By the time tropical storm Erika hits south Florida early Monday morning, it will have become a hurricane, according to the National Hurricane Center.
The Weather Channel reports that the storm is fast moving westward at 17 mph, and will reach Puerto Rico and the British Virgin Islands by Thursday. Rain may not be wholly unwelcome in these areas, as historic droughts have especially affected the islands this year.
The National Hurricane Center on Wednesday morning raised its watch over the islands of St. Martin and St. Barthélemy to a warning, meaning that the storm could hit anytime within the next 36 hours.
Tropical storm warnings have also been issued for the United States and the Leeward Islands, a set of territories lying east of Puerto Rico over which Erika will be centered Wednesday night.
Erika’s maximum sustained winds increased Wednesday morning to near 45 mph. While experts remain uncertain about its intensity, more “slow strengthening” is expected over the next two days.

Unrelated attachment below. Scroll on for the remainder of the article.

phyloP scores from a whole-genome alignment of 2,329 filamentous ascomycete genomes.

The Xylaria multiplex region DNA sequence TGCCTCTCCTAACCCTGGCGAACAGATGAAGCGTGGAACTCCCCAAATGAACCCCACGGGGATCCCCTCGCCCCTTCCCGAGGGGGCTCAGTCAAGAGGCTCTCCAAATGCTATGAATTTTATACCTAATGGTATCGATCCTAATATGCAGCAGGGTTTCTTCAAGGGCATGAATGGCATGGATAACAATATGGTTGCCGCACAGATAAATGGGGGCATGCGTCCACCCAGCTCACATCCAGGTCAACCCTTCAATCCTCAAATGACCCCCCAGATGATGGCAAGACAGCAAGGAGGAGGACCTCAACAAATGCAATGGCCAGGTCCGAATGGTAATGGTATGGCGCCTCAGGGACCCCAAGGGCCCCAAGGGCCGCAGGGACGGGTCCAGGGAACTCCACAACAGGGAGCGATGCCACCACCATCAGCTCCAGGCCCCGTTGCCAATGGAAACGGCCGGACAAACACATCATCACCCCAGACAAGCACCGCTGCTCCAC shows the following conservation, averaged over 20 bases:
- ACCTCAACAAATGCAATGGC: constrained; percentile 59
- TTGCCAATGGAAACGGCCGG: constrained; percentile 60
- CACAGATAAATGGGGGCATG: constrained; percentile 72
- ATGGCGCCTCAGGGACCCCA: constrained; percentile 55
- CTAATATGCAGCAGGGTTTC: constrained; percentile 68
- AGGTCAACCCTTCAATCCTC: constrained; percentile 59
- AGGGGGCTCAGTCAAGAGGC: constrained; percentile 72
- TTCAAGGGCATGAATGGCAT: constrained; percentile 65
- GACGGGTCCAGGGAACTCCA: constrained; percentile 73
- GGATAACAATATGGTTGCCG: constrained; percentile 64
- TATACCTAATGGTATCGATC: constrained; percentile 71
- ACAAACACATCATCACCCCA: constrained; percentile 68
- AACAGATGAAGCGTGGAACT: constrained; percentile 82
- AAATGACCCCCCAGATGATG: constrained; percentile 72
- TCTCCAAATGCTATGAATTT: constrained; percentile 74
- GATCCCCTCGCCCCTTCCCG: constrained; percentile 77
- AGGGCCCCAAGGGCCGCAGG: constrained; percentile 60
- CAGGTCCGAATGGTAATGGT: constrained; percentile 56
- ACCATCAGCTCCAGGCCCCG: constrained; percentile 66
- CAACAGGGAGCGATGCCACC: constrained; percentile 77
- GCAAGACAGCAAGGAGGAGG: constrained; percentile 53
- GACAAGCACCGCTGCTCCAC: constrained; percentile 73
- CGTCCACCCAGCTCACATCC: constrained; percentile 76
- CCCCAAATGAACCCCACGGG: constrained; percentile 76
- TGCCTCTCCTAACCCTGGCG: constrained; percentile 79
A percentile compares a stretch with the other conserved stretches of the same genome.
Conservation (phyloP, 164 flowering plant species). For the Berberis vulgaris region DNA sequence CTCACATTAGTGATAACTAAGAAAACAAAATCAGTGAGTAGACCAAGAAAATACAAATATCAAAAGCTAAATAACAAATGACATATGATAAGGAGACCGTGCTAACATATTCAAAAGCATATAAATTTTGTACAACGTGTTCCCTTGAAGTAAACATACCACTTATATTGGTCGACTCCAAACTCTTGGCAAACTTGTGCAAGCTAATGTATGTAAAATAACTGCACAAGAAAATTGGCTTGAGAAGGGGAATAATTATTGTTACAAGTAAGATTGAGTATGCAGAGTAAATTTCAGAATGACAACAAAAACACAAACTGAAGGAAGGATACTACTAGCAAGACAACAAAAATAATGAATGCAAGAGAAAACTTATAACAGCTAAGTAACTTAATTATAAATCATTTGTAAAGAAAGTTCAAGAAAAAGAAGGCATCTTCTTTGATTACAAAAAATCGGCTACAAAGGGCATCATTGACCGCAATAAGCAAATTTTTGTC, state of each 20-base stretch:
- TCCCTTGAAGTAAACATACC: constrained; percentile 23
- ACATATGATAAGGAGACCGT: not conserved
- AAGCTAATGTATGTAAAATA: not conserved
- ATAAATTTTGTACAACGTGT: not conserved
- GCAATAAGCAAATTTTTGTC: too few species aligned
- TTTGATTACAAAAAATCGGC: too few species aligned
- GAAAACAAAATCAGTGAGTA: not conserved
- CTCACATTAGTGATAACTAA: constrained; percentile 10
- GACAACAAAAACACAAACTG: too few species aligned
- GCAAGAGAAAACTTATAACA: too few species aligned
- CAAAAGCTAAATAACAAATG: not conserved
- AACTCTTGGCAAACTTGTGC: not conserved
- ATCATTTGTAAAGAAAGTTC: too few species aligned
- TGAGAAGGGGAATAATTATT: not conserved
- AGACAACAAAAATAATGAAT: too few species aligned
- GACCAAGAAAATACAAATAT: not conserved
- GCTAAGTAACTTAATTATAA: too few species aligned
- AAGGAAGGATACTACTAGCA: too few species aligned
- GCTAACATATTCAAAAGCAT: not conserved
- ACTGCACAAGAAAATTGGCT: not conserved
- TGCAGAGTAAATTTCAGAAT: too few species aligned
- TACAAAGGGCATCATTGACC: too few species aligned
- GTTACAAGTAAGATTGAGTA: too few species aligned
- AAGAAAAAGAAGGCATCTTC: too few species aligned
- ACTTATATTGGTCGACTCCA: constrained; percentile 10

Tropical storm #Erika heading towards FL & though Jax doesn't appear to be in its direct path -- local agencies are preparing. LIVE @ 5:30.— Elizabeth Campbell (@WJXTElizabeth) August 26, 2015
At last report, the storm was centered about 335 miles east of Antigua.
Meanwhile in the Pacific, tropical storm Ignacio has gained some strength, with its maximum sustained winds increasing to nearly 60 mph, according to the National Hurricane Center.
Ignacio is moving west at 9 mph and is also expected to strengthen to a hurricane by Thursday, though currently no coastal watches or warnings are hoisted.
The storm is centered about 1,500 miles east-southeast of Hilo, Hawaii, and will turn toward the west-northwest region on Thursday.
This report contains material from the Associated Press.